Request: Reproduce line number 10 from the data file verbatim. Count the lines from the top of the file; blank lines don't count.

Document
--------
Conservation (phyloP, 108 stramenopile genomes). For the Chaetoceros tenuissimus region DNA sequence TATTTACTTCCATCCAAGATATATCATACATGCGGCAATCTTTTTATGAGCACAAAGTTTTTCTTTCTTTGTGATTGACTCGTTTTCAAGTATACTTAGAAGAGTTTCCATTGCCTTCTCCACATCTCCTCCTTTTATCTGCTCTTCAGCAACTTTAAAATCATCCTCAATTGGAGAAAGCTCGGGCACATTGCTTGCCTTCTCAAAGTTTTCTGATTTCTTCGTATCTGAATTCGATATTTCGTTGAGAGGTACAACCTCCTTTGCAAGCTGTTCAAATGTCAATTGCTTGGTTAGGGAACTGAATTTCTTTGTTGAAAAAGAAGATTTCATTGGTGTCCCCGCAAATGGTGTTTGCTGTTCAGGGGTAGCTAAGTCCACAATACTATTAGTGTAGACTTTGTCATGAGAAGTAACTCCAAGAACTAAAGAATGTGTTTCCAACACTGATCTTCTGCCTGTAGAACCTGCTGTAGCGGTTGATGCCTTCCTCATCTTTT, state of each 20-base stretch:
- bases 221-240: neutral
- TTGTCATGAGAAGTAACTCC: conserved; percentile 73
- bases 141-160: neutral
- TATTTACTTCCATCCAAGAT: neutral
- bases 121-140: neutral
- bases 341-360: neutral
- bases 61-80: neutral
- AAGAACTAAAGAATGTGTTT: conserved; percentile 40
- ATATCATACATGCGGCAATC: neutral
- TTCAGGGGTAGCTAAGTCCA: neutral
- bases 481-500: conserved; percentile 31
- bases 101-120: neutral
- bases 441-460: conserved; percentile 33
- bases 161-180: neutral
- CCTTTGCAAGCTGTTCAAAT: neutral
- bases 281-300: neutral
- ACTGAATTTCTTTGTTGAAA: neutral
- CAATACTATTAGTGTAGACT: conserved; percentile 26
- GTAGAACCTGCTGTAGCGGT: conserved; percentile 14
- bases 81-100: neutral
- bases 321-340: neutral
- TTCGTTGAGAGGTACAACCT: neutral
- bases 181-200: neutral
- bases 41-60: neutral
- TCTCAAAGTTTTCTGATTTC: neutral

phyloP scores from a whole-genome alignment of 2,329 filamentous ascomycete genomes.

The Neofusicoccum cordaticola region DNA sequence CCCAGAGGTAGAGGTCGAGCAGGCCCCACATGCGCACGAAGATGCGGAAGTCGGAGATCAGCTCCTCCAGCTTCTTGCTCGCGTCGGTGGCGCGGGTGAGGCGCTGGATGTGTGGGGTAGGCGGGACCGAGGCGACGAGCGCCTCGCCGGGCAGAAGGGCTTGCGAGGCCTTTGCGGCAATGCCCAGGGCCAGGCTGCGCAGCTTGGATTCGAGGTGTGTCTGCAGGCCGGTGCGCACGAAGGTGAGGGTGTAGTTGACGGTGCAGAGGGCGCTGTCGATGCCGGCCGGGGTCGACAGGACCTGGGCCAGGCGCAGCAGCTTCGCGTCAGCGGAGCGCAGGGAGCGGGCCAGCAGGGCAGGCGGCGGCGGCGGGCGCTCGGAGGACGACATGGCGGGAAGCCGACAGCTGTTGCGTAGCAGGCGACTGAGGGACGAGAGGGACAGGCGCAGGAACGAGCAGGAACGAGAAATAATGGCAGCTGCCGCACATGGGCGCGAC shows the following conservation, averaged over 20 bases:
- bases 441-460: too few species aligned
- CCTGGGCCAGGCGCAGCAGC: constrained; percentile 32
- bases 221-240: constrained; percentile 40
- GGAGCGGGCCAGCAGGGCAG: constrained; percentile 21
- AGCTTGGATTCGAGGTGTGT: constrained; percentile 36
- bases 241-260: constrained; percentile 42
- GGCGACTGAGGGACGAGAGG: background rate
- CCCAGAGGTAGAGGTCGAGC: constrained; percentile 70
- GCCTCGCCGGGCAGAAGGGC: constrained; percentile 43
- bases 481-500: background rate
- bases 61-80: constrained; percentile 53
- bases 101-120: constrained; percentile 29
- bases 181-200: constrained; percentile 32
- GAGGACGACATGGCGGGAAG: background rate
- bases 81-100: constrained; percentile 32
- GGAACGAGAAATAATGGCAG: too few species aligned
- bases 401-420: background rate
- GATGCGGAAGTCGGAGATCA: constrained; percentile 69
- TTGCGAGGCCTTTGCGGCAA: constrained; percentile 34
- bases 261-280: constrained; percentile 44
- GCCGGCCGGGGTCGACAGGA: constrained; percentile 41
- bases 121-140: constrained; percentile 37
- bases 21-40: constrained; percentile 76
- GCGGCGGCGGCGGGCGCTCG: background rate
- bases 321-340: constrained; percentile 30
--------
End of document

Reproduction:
- ATATCATACATGCGGCAATC: neutral